A shallow flood in rice fields offers farmers another means of managing rice water weevil, according to research by the University of Arkansas System’s Division of Agriculture.
With production costs rising, rice farmers wanted to know if agricultural practices could reduce rice water weevil infestations, said John Bernhardt, an entomologist at the Division of Agriculture’s Rice Research Center near Stuttgart, Ark.
“Most years, rice water weevils are our No. 3 pest,” Bernhardt said. “They’re in every rice field in Arkansas and some farmers have a real problem with them.”
Most farmers know which of their fields will have weevil problems, Bernhardt said. They were looking for a practice that could reduce costly insecticide treatments.
Bernhardt said that rice water weevils are attracted to rice fields at the onset of permanent flood. Previous studies had shown that adult weevils lay eggs in plants of all ages, but the highest densities of larvae were found in areas with a deep flood.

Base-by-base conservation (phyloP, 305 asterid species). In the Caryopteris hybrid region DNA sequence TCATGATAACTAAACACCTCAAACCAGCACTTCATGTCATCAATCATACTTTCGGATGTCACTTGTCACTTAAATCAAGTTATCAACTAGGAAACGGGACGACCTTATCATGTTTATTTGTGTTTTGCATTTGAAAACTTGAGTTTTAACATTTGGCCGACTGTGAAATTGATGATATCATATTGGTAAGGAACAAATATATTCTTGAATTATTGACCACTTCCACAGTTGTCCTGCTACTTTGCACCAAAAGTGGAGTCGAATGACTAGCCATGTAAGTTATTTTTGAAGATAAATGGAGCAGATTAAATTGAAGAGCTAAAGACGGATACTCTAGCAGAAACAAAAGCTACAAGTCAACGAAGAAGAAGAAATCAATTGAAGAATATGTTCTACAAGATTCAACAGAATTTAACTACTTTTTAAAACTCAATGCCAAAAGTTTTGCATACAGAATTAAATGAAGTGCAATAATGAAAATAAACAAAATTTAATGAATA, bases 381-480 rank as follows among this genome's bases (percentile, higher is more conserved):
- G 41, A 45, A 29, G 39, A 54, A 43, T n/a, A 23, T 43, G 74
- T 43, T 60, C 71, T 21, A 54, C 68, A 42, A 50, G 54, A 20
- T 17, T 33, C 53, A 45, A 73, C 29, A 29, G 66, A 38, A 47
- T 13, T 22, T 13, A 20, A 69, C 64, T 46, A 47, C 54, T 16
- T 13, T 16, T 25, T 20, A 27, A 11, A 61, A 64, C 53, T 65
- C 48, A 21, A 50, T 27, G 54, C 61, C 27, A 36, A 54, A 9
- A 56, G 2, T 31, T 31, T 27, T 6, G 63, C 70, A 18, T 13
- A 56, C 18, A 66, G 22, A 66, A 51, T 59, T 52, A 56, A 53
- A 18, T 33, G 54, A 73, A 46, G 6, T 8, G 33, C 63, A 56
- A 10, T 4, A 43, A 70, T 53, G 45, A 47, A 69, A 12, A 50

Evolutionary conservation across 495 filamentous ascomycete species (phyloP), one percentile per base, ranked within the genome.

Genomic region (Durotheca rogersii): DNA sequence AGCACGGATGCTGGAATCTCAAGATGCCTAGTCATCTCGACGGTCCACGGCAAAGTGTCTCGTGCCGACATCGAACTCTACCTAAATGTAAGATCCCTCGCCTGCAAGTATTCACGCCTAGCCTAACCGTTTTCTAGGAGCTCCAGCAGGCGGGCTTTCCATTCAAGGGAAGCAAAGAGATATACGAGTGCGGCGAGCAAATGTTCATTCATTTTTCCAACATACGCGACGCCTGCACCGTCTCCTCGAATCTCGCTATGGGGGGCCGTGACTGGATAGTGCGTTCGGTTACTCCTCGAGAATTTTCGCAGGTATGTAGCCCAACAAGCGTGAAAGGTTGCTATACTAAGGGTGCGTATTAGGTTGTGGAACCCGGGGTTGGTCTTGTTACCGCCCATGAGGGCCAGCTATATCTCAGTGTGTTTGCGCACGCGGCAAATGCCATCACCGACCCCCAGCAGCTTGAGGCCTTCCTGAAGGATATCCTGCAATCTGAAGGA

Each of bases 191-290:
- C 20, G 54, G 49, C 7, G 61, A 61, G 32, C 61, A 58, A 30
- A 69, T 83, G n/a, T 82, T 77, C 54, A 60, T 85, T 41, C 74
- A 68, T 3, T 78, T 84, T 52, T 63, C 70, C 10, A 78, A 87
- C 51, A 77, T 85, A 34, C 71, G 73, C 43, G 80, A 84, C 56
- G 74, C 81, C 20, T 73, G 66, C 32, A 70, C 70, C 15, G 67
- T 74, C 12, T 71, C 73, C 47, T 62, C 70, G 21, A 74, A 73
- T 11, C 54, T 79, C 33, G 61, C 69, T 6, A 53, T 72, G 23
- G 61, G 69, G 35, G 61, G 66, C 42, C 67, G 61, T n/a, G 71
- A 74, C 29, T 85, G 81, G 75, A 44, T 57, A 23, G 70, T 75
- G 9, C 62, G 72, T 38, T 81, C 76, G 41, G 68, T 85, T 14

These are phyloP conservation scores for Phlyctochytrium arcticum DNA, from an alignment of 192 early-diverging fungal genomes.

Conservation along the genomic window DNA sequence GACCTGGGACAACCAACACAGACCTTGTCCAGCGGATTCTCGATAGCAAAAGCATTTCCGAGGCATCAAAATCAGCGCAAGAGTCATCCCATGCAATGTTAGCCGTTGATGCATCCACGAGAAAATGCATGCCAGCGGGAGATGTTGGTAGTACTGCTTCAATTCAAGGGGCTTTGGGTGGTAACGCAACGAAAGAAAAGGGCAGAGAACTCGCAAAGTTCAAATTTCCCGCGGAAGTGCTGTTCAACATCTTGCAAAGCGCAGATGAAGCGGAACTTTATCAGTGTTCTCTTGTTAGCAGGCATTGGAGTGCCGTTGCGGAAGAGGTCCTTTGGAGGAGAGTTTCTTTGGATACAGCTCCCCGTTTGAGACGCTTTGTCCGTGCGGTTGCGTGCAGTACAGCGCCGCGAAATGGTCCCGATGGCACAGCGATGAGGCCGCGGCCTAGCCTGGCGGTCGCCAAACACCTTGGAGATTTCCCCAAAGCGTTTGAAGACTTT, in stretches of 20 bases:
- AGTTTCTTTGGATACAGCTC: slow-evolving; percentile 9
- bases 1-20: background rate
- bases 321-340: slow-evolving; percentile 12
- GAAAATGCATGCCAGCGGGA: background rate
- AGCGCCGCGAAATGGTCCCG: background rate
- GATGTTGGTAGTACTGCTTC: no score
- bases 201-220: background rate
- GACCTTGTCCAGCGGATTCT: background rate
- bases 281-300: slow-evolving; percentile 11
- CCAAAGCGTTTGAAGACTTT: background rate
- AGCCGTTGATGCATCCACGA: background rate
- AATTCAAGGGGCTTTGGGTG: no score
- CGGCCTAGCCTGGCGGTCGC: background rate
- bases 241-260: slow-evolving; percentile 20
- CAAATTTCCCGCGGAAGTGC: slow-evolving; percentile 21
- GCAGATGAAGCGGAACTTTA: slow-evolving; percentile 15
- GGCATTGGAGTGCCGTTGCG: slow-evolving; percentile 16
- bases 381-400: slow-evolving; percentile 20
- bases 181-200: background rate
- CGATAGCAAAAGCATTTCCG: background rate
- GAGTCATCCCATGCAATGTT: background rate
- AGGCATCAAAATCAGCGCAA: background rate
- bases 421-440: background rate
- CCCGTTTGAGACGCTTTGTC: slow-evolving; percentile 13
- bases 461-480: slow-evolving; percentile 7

Researchers established rice test plots at RREC in which the natural infestation of rice water weevils was monitored and the impact on yields measured. The plots had variable flood depths maintained for different lengths of time. No insecticide treatments were used. At three and four weeks after permanent flood, the plots were sampled for rice water weevil larvae.
In his study, Bernhardt said the plots with a 4-inch flood had the highest density of rice water weevil larvae. Rice plots with a 2-inch permanent flood or a 2-inch flood for four weeks before being raised to 4 inches had significantly fewer larvae.
All treatments yielded similar amounts of rough rice, he said. No blast disease — a concern for reduced flood levels — was noted in any of the plots.
“Larvae populations in these fields were reduced about 30 percent in last year’s tests and about 28 percent this year,” Bernhardt said.
“Reduced flood level is not a substitute for chemical control, but, for some people, it can reduce water use and maybe keep weevil populations below the threshold where they will need chemical insecticide,” Bernhardt said.
Bernhardt said he has also conducted tests in which flood was delayed, and this practice also gave some control over rice water weevil populations.
“We think a combination of these two practices will offer significant help in managing rice water weevils,” Bernhardt said.